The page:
The Mystical Art of Stone Carving | City of the Seekers

"We are all energy," says artist Janet Levy. "The material I chose to work with—stone, alabaster, marble onyx—has an energy of its own.

by Tanja M. Laden
Oct 6 2016, 3:30pm

Pieces, 2000-2006. Photos: Jeff McLane, courtesy of Janet Levy Projects

In the late 19th century, Southern California attracted misfits, idealists, and entrepreneurs with few ties to anyone or anything. Swamis, spiritualists, and other self-proclaimed religious authorities quickly made their way out West to forge new faiths. Independent book publishers, motivational speakers, and metaphysical-minded artists and writers then became part of the Los Angeles landscape. City of the Seekers examines how the legacy of this spiritual freedom enables artists to make creative work as part of their practices.

In order to expose the tension of human experience, the imperceptible components of sensuality, sexuality, energy, and the binary properties of solid minerals, LA-based curator and artist Janet Levy carves rocks. Her creative practice is all about the sculptural properties of her materials. "My energy and psyche are channeled into the stone: it is a very physical practice," Levy tells The Creators Project.


Pretty Dirty Things, 2011 (marble, onyx and silver chain, dimensions variable)

The daughter of New Yorker parents who met and married in LA, Levy herself was actually born and raised in the Los Angeles area, though she made several stops around the world before she re-settled back in the City of Angels as an adult. Her early influences include the Esalen Institute in Big Sur, as well as local metaphysical bookstores, where she'd browse publications on tarot, meditation, philosophy, and poetry. "I believe in intuition, psychic abilities, spirits," she says. "I believe in signs and messages—the meaning of things: synchronicity [as] a concept as explained by Carl Jung."

Levy earned a degree in photography, but after a chance visit to a friend's sculpture studio, she set to work on a piece of alabaster instead. "From that moment. I fell in love with the material of alabaster, and the process of carving stone."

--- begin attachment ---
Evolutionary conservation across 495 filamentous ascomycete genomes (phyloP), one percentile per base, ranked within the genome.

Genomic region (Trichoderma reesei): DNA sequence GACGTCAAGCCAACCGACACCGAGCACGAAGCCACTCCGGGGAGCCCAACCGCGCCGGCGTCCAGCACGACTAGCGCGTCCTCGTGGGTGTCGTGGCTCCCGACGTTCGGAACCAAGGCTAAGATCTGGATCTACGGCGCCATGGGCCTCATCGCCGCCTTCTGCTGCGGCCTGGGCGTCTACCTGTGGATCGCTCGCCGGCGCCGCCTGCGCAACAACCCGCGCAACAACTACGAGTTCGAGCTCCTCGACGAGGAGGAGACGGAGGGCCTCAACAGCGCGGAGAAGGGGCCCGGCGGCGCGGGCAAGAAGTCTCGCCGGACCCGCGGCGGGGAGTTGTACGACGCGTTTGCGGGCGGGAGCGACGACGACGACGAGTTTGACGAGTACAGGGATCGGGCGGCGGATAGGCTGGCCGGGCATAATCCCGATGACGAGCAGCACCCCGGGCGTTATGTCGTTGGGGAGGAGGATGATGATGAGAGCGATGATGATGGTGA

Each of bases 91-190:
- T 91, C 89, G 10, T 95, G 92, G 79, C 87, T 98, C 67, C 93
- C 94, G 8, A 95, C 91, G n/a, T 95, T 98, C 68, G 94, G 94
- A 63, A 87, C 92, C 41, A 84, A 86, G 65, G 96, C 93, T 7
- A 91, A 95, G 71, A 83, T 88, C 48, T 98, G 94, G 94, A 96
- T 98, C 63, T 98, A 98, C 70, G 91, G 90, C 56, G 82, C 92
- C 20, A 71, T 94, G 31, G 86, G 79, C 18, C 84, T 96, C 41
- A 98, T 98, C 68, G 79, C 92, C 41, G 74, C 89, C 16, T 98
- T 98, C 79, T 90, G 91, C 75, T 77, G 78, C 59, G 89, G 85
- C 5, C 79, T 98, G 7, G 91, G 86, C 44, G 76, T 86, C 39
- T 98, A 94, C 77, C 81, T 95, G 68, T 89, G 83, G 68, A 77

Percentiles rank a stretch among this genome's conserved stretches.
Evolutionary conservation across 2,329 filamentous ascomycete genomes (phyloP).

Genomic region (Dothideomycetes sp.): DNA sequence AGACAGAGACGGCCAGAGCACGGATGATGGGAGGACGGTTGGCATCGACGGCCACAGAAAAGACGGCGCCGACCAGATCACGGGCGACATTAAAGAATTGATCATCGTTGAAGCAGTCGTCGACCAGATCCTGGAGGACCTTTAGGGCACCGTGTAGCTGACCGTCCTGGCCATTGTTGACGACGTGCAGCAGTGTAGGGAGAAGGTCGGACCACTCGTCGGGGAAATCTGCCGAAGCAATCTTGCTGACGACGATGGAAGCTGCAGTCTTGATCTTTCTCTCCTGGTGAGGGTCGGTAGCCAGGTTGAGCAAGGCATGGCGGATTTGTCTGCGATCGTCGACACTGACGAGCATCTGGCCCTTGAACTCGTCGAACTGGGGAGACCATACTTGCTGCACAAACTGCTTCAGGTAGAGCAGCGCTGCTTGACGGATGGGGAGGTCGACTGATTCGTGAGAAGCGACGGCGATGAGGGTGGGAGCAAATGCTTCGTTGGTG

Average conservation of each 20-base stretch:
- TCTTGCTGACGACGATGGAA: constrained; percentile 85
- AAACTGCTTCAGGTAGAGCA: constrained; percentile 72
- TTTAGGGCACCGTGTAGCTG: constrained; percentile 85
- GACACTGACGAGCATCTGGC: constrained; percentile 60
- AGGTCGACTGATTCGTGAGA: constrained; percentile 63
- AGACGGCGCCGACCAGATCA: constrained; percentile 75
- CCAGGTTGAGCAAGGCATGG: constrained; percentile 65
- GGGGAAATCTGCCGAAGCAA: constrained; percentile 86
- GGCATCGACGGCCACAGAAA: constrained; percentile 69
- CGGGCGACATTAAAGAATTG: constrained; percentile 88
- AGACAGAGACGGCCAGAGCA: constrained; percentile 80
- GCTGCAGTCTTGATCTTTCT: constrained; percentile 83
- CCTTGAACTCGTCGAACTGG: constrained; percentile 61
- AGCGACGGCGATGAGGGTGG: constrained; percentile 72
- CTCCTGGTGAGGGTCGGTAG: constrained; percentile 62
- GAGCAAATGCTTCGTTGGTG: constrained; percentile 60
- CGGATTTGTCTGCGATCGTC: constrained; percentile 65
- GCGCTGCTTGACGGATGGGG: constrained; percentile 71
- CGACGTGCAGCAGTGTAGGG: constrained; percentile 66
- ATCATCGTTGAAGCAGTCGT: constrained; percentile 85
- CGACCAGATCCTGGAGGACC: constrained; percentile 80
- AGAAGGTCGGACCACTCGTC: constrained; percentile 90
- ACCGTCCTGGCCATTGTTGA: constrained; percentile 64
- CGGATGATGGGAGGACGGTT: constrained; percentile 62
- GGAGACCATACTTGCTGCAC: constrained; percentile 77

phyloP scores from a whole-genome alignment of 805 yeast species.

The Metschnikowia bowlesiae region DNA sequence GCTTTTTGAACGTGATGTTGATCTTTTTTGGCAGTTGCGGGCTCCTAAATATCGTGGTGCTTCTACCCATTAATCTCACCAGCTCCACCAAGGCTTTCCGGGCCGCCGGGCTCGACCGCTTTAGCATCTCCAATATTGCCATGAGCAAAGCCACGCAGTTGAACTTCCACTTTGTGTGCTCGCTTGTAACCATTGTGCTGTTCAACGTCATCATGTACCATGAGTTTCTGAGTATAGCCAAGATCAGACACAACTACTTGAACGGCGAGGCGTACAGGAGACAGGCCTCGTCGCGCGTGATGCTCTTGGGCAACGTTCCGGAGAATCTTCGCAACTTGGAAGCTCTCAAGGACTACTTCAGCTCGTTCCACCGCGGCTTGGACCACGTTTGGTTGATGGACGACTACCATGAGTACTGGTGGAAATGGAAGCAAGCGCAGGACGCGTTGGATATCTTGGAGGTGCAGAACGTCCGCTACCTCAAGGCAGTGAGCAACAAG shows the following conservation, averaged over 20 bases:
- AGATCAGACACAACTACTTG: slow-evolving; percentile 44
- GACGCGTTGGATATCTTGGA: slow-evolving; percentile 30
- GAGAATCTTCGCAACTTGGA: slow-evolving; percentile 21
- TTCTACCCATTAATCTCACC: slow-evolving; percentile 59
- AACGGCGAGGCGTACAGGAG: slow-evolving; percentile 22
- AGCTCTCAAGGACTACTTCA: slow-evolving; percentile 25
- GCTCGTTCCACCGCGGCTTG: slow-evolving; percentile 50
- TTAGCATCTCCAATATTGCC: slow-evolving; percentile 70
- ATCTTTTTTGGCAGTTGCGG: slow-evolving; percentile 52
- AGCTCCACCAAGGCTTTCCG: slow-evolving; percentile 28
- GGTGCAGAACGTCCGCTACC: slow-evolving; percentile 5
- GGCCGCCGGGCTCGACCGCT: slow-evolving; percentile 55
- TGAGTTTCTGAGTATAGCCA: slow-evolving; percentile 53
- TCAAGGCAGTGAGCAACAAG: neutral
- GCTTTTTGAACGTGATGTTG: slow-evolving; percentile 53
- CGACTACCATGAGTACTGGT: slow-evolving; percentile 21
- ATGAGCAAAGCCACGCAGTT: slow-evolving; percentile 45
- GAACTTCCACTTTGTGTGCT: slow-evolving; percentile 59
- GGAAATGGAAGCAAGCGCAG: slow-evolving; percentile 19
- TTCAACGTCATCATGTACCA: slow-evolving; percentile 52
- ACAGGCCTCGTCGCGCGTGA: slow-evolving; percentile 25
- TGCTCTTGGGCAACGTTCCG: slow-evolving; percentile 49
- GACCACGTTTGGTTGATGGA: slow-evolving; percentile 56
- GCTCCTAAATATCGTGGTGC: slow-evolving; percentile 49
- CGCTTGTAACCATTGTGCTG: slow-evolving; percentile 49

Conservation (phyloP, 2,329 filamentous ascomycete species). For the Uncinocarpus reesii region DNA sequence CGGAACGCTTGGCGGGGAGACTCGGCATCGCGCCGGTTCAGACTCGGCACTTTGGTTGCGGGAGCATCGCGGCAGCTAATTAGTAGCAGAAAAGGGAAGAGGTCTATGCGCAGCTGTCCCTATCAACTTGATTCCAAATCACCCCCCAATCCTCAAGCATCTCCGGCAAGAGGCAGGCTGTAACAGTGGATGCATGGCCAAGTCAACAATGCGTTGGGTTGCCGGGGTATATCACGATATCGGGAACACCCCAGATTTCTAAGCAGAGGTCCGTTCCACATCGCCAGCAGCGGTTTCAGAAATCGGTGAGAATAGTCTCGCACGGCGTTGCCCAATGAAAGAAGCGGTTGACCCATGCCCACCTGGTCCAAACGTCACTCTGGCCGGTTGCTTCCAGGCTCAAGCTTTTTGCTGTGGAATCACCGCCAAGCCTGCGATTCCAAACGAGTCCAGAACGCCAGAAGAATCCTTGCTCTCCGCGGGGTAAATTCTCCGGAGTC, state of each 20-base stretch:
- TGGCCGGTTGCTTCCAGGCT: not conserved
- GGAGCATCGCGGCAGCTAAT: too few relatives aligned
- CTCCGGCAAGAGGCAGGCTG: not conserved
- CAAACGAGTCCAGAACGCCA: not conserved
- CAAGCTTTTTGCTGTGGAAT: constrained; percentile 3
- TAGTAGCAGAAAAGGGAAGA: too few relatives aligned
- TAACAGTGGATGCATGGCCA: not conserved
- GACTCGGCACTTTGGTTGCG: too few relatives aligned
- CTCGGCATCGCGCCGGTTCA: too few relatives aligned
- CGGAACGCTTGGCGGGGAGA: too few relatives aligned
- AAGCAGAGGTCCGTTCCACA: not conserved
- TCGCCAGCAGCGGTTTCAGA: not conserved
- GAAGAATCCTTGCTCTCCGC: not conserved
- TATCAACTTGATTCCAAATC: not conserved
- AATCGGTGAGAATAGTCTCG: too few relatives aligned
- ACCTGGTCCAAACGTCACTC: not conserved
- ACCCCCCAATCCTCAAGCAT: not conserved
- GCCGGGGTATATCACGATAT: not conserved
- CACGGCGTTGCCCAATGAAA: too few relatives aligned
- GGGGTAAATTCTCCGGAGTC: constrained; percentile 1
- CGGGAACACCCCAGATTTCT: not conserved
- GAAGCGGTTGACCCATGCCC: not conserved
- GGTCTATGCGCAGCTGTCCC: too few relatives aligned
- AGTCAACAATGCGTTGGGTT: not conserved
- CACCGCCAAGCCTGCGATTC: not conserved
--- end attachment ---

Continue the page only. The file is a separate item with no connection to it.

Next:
Pink Shadow (stone painting, alabaster and gouache on wood, 24x24 inches)

Levy then set up her first studio in the town of Tiburon in Marin County, California. "It was magical," she says. "My early sculptures referenced structural forms with hand-worked surfaces, incorporating an interplay between the polished and carved surface. I used a chisel and hammer to the create works; I also used the remnants to use stone as a medium as a painter would use paint, creating a series called Stone Paintings from the chips of stones from sculptures that I had collected. It was always an intuitive process for me."

The peripatetic artist then moved to Switzerland, where her work grew more and more personal. "At this point, my contemporary artistic voice was revealed. I was making the invisible visible." Eventually, however, Levy returned to LA by way of New York. She owned and operated the successful See Line Gallery, but decided to give up being a gallerist to go back to art and devote more energy to her own practice.


Bound Beauty, 2016 (alabaster with rope, 13.5x7x5 inches rope, variable)

Though stone is Levy's medium of choice, she also likes to incorporate rope, sand, and chains to highlight and complement her sculptures, which she believes have an underlyingly provocative meaning, and reference the unspoken aspects of human exchange. Her current series includes wall sculptures; stone paintings; abstract, hand-carved alabaster pieces; an onyx installation hung with hemp, and a site-specific alabaster and marble installation in which one side is raw, and the other is carved and polished—revealing the dualistic components of nature. Her forthcoming studio-based exhibition, Butterfly Double, is all about metamorphosis, calling attention to the way a butterfly's life is the ultimate metaphor for the evolution of the human spirit.

Levy continues to lead a metaphysical lifestyle, which in the past included mediation, experimental drugs, sexuality, and ultimately, her art practice. "We are all energy," Levy says. "The material I chose to work with—stone, alabaster, marble onyx—has an energy of its own. I am attracted to this material; the material itself provides me with another means of fulfilling my desire to reveal what is concealed. This attraction to the material has always been meaningful to me."


Bear snout, 2014 (alabaster, 9 x 7 x 6 inches); Snakeskin’s leopard tooth, 2014 (alabaster, 11.5 x 6.5 x 6 inches)


Boxed Pink, 1997 (glass and soapstone, 10.75x13.75x3.75 inches)


Black Shadow, 2016 (alabaster, 6.5x19x8 inches)


Walrus tusks, Cobra fang, 2014 (alabaster, 7.75x2.5x1.5 inches)


Yellow Chrysalis, 2016 (watercolor pencil on paper, 11x14 inches)

Visit Janet Levy's website here.


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